Scheduled to visit my best friend at Penn State University from July 27 to August 1, 2016, I suggested we run a half marathon to recreate the memory of our first 13.1-miler together in Korea just over three years ago. Nonetheless, due to his busy academic schedule, he told me he had jogged only twice in the past year, so I instead registered for the shorter Boot Scootin’ 10K for me and the Country Kicker 5K for him at the second annual Run Country Style in Mercer, Pennsylvania, on July 30. Set on participating in the Nebraska State Fair Marathon on August 27, I reasoned running a short race in advance would prepare me both mentally and physically for the former. Furthermore, with my consistent speed progress in mind, I longed to test how fast I could run 6.2 miles specifically rather than relying on splits from longer races; as I am accustomed to conserving energy early on and covering far-longer distances, I wanted to pour every ounce of endurance in the tank from start to finish in the 10K. I told the friend the day before the event I would be content with sub-53:00 but, lacking details on the course, did not know what to expect.
The overwhelming rainstorm on our drive to the event location concerned me initially, but I trusted God would hold off this natural burden solely during the run and told the friend not to worry; the city rained significantly before and after but not during the race. Based on the results from the Run Country Style last year, I believed I had a shot at winning my age group of 25-29 but did not plan to turn the run into a bitter competition and add unnecessary pressure. I ran my own race at the pace I knew my body could manage and refused to be influenced by runners ahead of me to overpace and risk an injury. After all, my purpose of running has always been to challenge and compete with myself. At the beginning, fifteen or so runners stormed past me, to which I reacted in amusement, “Let’s see for how much longer they can keep up that pace”; many of them slowed down and even walked a few miles in, allowing me to pass. I was pleasantly surprised I could maintain my pace at a 7:00-per-mile range for the first several miles on a relatively hilly course. At times, I became distracted by adorable cows and donkeys and wanted to snap pictures but could not throw away what seemed to be an inevitable personal record in the 10K.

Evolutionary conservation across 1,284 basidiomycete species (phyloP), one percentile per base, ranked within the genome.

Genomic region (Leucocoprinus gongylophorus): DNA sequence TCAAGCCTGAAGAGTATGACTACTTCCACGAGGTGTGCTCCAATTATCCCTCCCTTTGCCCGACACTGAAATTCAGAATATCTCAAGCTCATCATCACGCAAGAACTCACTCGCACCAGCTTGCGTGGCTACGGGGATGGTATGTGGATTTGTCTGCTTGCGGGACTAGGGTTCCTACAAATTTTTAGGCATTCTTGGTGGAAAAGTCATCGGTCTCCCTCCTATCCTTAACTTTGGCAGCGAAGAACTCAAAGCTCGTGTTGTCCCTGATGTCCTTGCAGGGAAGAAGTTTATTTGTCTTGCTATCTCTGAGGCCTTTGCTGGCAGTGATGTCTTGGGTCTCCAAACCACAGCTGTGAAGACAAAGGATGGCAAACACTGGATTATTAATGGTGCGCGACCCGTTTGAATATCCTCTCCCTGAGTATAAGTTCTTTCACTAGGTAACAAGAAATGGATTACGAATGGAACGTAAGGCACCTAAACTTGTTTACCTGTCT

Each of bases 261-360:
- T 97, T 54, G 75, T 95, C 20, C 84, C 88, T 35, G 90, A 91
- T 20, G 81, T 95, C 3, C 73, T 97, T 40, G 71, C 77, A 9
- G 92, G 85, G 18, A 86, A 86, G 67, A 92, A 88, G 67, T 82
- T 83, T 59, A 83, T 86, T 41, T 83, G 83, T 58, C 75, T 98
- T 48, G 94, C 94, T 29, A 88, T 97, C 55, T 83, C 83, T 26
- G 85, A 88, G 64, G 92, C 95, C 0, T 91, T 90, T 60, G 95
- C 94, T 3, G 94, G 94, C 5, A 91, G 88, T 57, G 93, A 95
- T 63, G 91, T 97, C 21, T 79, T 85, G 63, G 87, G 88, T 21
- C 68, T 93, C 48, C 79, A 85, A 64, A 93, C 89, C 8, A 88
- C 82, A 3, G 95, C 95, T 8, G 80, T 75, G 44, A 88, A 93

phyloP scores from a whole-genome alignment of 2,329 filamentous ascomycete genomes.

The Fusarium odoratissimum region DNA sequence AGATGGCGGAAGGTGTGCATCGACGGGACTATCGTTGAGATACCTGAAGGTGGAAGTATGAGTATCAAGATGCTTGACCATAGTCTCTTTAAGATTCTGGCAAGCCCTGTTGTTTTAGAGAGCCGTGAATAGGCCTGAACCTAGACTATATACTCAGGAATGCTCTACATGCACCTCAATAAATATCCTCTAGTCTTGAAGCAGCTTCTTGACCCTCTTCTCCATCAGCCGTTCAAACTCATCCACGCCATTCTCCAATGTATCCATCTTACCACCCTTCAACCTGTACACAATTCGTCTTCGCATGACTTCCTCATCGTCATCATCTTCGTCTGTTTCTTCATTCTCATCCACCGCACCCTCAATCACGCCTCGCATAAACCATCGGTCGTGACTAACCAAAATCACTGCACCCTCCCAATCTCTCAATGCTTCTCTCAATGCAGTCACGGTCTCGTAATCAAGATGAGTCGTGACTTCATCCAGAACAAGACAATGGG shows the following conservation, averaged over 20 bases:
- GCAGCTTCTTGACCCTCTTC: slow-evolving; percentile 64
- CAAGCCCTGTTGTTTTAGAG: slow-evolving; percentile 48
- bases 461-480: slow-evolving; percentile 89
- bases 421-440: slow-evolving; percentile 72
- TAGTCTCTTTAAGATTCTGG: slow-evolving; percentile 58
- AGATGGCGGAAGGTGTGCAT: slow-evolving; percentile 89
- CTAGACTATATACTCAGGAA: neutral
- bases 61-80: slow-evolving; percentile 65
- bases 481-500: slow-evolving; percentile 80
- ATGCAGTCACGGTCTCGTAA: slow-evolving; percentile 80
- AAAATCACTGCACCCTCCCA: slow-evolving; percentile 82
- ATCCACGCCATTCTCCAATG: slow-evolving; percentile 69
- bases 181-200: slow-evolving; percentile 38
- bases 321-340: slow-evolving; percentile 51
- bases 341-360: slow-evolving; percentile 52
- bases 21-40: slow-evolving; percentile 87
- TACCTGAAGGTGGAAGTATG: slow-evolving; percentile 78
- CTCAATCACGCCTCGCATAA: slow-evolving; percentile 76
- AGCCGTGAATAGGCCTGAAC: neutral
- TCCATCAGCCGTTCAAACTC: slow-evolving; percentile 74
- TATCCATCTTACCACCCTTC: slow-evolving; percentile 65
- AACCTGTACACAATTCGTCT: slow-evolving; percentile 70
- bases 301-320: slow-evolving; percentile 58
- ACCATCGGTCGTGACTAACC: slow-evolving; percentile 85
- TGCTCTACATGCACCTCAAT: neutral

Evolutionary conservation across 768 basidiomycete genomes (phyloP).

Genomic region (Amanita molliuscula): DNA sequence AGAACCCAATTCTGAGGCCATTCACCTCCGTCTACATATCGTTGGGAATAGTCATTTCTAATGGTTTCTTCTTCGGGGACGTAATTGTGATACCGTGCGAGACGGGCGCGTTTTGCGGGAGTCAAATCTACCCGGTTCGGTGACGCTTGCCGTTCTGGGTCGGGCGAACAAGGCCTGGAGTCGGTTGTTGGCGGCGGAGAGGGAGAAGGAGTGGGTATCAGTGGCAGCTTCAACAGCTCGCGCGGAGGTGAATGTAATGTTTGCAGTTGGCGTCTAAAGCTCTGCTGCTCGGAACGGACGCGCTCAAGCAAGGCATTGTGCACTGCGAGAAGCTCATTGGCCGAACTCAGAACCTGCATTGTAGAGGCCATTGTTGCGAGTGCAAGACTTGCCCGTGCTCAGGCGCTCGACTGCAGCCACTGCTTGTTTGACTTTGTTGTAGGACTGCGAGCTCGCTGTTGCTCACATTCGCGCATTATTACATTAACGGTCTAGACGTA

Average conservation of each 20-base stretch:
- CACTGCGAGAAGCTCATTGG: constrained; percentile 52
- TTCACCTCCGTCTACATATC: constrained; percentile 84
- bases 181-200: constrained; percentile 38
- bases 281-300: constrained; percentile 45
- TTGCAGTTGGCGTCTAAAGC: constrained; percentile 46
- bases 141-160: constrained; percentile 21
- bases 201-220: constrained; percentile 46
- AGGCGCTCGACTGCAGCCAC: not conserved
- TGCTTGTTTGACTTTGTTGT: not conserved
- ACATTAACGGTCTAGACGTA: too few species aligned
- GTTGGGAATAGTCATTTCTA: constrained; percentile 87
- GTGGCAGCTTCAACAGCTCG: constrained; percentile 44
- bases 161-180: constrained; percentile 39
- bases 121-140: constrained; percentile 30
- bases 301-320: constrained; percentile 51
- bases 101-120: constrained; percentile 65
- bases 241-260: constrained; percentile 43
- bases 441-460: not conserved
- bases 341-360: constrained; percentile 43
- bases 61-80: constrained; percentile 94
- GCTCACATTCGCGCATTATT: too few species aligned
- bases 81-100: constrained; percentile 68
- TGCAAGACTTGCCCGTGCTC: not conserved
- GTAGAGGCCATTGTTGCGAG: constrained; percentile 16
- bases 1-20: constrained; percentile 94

I gradually but barely slowed down as the race proceeded and crossed the finish line in 51:44.82, personal best and first place in my age group like I had quietly hoped and prayed. I had never cared for my time as long as I finished in long-distance events, but taking home this title encouraged me to consider focusing on enhancing time as well as distance.